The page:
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Last edited 24 Sep 2020
Very broadly, foundations can be categorised as shallow foundations or deep foundations:
- Shallow foundations are typically used where the loads imposed by a structure are low relative to the bearing capacity of the surface soils.
- Deep foundations are necessary where the bearing capacity of the surface soils is insufficient to support loads imposed and so they are transferred to deeper layers with higher bearing capacity.
Pile foundations are deep foundations. They are formed by long, slender, columnar elements typically made from steel or reinforced concrete, or sometimes timber. A foundation is described as 'piled' when its depth is more than three times its breadth.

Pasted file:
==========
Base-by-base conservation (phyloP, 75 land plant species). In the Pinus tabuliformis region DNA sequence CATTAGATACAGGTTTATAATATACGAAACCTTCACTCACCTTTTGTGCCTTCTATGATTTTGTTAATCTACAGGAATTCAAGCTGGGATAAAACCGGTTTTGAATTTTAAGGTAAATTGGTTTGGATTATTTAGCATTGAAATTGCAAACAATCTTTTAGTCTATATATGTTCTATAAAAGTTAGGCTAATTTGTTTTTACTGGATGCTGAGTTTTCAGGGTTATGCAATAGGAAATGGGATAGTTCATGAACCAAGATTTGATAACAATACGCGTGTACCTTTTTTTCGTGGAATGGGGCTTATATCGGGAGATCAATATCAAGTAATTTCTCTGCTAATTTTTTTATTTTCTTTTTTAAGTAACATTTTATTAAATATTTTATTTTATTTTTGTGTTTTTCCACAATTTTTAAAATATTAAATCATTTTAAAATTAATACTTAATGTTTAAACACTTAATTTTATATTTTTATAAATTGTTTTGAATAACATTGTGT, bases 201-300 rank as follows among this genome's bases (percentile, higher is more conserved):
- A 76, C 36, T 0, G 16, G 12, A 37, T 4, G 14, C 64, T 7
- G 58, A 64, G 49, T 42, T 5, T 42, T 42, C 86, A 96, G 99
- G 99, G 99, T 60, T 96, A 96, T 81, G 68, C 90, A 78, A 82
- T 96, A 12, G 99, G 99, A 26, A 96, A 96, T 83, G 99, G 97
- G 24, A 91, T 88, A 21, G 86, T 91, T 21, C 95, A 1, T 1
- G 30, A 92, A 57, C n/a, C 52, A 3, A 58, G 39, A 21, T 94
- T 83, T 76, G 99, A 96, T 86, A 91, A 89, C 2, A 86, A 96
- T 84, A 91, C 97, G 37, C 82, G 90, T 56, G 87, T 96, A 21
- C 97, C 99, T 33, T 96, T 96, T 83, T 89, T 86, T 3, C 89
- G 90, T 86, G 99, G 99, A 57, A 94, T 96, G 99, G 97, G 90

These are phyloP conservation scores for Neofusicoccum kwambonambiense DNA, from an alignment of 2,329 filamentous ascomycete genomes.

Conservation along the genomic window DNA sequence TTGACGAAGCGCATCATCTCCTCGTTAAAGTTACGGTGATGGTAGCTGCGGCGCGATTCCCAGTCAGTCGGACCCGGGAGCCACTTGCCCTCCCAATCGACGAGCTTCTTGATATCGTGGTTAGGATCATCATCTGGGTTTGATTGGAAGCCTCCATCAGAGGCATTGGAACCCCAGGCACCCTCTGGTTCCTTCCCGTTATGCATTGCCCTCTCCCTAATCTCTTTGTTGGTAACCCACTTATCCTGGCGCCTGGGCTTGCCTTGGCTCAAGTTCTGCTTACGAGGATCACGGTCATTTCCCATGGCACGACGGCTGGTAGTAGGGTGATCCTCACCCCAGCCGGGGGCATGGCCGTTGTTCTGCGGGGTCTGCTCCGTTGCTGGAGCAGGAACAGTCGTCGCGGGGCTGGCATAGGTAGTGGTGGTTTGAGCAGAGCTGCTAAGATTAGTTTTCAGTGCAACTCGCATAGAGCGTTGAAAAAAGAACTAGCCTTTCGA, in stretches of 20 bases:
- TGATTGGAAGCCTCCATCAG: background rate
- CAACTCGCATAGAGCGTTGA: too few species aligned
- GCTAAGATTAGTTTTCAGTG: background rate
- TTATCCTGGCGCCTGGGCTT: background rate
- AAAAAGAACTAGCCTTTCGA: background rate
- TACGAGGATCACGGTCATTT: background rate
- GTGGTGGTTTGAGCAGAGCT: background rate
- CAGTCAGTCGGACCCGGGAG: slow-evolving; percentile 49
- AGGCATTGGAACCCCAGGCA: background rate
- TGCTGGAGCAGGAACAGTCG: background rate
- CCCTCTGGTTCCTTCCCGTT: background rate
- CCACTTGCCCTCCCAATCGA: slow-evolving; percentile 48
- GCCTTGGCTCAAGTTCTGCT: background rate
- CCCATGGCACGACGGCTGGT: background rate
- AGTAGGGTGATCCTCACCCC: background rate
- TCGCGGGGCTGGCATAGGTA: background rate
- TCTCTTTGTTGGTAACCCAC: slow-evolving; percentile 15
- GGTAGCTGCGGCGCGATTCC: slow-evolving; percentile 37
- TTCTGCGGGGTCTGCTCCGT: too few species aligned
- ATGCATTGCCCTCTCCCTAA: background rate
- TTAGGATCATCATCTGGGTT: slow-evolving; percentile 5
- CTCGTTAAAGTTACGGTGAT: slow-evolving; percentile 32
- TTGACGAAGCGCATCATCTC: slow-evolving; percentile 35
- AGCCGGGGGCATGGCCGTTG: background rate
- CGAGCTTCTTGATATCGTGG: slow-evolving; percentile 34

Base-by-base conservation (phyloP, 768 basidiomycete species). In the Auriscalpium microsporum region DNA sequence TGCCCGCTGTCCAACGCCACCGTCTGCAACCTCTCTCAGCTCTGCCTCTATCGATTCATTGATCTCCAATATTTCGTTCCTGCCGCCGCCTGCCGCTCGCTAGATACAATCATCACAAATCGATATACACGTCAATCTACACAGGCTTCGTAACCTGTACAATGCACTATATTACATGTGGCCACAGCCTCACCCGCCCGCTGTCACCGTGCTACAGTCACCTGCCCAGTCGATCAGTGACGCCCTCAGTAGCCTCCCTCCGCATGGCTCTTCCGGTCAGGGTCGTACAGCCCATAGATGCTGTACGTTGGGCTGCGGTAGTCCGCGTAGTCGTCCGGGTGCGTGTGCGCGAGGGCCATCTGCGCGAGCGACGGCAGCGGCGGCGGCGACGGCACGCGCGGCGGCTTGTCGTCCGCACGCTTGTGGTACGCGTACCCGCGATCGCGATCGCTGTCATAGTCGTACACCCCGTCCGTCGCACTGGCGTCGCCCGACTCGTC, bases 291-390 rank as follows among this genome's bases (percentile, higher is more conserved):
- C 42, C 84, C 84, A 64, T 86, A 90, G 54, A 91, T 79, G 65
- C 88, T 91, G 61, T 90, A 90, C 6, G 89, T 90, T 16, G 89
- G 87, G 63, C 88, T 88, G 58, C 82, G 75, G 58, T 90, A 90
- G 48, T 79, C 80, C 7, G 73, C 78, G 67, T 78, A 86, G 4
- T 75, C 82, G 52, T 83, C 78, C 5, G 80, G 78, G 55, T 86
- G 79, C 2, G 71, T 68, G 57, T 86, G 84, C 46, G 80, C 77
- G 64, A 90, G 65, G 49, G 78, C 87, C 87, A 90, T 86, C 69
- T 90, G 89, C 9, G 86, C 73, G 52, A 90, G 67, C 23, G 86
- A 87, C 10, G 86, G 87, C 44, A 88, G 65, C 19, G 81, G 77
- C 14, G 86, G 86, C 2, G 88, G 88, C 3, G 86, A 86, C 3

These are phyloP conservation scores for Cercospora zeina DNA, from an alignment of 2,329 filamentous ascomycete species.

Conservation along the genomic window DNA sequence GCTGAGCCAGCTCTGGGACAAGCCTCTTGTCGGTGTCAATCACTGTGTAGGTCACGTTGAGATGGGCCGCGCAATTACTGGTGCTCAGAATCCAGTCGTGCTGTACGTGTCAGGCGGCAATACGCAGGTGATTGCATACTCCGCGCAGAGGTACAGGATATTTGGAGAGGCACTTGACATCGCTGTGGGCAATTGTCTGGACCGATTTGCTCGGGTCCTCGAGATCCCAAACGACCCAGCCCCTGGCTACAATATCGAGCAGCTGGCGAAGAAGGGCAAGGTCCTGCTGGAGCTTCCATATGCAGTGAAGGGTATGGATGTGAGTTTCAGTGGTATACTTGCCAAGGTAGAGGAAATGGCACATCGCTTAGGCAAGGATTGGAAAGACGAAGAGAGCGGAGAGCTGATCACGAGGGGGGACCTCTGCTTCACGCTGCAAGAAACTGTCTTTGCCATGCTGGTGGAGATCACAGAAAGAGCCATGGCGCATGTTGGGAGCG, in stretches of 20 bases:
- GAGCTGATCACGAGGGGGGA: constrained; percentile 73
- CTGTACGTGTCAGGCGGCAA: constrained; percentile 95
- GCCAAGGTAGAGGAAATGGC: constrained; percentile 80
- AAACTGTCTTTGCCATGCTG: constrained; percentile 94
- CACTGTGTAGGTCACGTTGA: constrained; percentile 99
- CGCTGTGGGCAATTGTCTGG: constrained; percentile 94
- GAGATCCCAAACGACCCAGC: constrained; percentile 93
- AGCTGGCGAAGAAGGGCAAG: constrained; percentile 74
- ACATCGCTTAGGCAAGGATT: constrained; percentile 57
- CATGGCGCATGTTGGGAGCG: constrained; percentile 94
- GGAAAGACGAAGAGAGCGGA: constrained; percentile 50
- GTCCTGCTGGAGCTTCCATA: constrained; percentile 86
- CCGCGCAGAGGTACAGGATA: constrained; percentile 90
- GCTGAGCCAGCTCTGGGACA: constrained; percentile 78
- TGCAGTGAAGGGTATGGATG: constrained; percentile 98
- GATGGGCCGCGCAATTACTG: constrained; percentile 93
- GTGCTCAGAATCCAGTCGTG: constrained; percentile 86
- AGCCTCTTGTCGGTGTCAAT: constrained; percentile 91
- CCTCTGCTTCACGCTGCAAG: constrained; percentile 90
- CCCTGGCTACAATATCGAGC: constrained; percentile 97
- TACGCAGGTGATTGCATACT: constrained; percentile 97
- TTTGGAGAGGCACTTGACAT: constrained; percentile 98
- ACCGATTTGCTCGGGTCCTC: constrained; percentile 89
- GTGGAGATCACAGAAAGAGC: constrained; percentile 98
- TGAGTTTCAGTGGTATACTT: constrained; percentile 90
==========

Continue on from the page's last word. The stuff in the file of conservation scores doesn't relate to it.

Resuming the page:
Uplift forces can develop as a result of hydrostatic pressure, seismic activity or overturning moments. In particular, tall structures such as chimneys, jetties and transmission towers can be subject to high wind loads and hence, overturning moments. The compressive and tensile forces generated must be transmitted to the ground along the length of the pile.
Tension piles resist uplift forces through the action of friction along their length, by under-reaming (that is enlarging the end of the pile), by the action of helical bearing plates welded to the pile shaft, or by bonding the pile into rock.
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